Is there Serotonin in the Uterus?

by | | Gut Brain Axis

A research study from 1956 shows that hallucinogens, like mescaline, increase serotonin activity causing uterine contractions. Mescaline comes from the cacti San Pedro or Peyote which grows in the Southern US and Mexico. Due to the War on Drugs, studies of this kind were outlawed for decades. With the resurgence of psychedelic-assisted there is renewed interest in the medicinal uses of these plants.

Serotonin & Hormones

Serotonin is a chemical messenger communicating between nerve cells in the brain and your body. It plays a role in body functions like mood, sleep, digestion, wound healing, bone health, and sexual desire. There is a connection between neurotransmitter modulation and sex hormone levels.  For instance low levels of progesterone coincide with low levels of serotonin. Estrogen increases serotonin and serotonin regulates estrogen synthesis.

The Uterus

So yes, there are serotonin receptors in the uterus and it regulates contractile activity. Women’s uteruses contract during sexual arousal, orgasm and also during child birth.  Receptors for serotonin exist throughout the body, however given how women’s hormones fluctuate there is a difference in how our bodies respond.  Keep in the mind that women’s bodies have largely been left out of research despite a declaration in 1993 requiring science to represent female bodies at equal rates to males.

Brain Health

Depression is more common in women than in men.  Depression is mediated by a few factors including the density of serotonin receptors and their efficacy in the brain. Estrogen’s effect on serotonin receptors explains some of why women are more at risk of depression.  When estrogen is low, depression is more frequent. Early pregnancy, postpartum and post-menopause are all times when estrogen drops.  The luteal phase of a woman’s menstrual cycle is also a time when estrogen is low relative to progesterone.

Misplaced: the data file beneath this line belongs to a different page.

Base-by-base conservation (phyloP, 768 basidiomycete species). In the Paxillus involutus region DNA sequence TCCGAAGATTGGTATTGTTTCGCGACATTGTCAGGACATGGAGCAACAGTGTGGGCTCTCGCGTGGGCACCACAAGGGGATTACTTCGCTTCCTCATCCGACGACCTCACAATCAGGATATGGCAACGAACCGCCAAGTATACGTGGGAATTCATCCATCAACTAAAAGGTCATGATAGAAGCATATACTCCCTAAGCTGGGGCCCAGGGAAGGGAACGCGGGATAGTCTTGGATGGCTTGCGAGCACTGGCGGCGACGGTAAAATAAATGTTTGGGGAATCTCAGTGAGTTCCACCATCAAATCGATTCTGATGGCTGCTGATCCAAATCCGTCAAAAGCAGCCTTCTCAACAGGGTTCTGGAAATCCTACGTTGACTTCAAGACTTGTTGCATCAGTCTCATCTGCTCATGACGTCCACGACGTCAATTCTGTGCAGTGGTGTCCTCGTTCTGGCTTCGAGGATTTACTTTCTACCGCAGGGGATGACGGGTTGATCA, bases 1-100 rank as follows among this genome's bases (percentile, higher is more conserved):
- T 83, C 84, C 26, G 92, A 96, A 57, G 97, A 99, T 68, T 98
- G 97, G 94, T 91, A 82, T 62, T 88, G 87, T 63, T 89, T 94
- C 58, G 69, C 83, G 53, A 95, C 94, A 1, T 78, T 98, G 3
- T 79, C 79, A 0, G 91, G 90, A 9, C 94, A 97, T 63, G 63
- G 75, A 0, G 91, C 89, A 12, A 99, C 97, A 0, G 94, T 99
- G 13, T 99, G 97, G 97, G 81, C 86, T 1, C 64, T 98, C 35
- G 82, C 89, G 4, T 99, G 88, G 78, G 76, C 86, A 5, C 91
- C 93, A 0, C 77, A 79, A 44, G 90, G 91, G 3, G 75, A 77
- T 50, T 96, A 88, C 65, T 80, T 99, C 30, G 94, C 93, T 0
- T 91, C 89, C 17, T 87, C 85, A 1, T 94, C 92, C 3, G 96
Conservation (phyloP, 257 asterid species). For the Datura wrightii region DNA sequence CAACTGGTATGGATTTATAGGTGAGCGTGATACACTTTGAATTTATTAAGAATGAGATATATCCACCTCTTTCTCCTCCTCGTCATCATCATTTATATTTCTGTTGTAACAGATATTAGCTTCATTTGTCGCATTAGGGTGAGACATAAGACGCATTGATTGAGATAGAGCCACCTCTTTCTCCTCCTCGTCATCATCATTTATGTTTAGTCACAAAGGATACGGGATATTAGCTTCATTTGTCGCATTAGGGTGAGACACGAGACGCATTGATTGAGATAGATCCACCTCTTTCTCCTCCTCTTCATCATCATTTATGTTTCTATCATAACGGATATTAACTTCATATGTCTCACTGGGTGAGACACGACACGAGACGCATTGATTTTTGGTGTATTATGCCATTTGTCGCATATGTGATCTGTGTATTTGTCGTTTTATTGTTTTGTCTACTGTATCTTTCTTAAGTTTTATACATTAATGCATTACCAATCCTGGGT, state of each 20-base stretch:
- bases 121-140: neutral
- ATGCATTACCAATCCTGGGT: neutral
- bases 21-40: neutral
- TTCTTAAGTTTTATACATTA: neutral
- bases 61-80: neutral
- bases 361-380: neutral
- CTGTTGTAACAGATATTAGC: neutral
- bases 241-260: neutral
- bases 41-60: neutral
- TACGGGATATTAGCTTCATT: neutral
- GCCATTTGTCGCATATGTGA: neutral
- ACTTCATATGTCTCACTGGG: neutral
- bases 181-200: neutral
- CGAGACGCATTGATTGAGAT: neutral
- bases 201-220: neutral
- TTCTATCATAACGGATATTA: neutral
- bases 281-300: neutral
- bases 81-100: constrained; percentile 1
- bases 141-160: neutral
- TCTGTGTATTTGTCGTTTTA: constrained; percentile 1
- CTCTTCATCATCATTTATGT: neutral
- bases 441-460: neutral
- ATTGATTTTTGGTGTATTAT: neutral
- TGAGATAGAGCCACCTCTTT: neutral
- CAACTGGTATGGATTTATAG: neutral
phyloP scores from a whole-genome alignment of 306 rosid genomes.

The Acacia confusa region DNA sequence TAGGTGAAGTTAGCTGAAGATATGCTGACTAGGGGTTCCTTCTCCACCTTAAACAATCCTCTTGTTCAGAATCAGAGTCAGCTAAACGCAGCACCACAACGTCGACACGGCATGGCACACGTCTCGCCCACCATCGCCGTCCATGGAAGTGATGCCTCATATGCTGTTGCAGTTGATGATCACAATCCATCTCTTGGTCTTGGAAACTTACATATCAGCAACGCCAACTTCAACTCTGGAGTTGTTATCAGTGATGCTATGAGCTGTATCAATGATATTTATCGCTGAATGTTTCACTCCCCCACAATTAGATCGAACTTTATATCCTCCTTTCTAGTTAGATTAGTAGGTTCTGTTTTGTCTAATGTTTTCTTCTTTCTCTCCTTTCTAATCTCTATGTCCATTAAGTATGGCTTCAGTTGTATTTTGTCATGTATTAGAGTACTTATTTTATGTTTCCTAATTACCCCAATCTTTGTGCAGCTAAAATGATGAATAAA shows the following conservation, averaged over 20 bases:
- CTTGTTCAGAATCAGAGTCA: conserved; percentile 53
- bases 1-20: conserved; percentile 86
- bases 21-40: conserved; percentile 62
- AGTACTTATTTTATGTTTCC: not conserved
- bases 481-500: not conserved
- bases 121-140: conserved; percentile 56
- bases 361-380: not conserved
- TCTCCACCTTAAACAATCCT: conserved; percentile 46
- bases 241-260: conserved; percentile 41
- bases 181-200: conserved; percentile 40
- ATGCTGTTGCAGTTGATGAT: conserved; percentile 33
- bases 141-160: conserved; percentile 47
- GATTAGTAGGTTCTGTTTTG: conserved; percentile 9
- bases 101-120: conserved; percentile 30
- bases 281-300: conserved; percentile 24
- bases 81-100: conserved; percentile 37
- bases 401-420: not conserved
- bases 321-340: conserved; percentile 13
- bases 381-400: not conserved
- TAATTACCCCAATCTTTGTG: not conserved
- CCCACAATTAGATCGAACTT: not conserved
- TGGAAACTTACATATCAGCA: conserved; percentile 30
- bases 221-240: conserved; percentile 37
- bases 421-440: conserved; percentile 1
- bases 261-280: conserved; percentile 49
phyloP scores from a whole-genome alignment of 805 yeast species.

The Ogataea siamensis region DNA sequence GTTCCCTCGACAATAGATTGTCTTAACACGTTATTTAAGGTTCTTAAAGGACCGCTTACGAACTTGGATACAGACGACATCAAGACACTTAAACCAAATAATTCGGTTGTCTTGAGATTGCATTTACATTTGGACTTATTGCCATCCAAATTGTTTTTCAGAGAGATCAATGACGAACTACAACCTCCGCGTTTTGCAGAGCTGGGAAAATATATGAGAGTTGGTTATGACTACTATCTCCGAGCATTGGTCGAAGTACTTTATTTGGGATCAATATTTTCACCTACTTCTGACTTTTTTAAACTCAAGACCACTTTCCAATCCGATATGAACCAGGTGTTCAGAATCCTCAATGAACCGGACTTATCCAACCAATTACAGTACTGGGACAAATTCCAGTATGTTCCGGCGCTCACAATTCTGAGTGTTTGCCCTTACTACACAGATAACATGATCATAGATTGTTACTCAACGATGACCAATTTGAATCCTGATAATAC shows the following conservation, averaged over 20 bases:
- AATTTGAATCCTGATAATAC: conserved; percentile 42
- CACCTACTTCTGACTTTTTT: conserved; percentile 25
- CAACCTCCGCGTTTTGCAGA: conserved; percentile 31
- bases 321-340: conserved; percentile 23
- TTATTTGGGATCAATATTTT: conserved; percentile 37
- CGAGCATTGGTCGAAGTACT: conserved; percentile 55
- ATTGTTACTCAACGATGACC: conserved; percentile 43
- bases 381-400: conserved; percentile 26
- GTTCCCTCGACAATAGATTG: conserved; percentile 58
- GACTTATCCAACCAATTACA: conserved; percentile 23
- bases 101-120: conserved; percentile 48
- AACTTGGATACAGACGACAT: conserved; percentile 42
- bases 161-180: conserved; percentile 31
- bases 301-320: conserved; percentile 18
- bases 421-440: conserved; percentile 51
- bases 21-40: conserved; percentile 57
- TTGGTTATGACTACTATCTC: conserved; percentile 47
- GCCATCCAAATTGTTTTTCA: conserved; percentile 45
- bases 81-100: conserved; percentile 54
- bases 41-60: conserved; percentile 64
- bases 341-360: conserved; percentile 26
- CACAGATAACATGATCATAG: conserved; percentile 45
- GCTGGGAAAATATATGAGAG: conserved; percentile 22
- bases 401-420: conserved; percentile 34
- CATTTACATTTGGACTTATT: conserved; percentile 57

There is excellent research emerging around women’s health, mental health and psychedelic-assisted therapy. Psilocybin is considered a breakthrough therapy for depression and many women are using micro-dosing as a way to attune to their bodies through major events including perimenopause, end-of-life or even the ever changing demands of parenting.

It is worth imagining what women’s health could look like with adequate research. Would depression still be more prevalent for women who have received medical support for the conditions that are specific to their bodies throughout their lives? What role could psychedelics play in reclaiming women’s health?

Further research around psychedelics for brain injury, dementia and Parkinson’s is also emerging with good results. Stay tuned!



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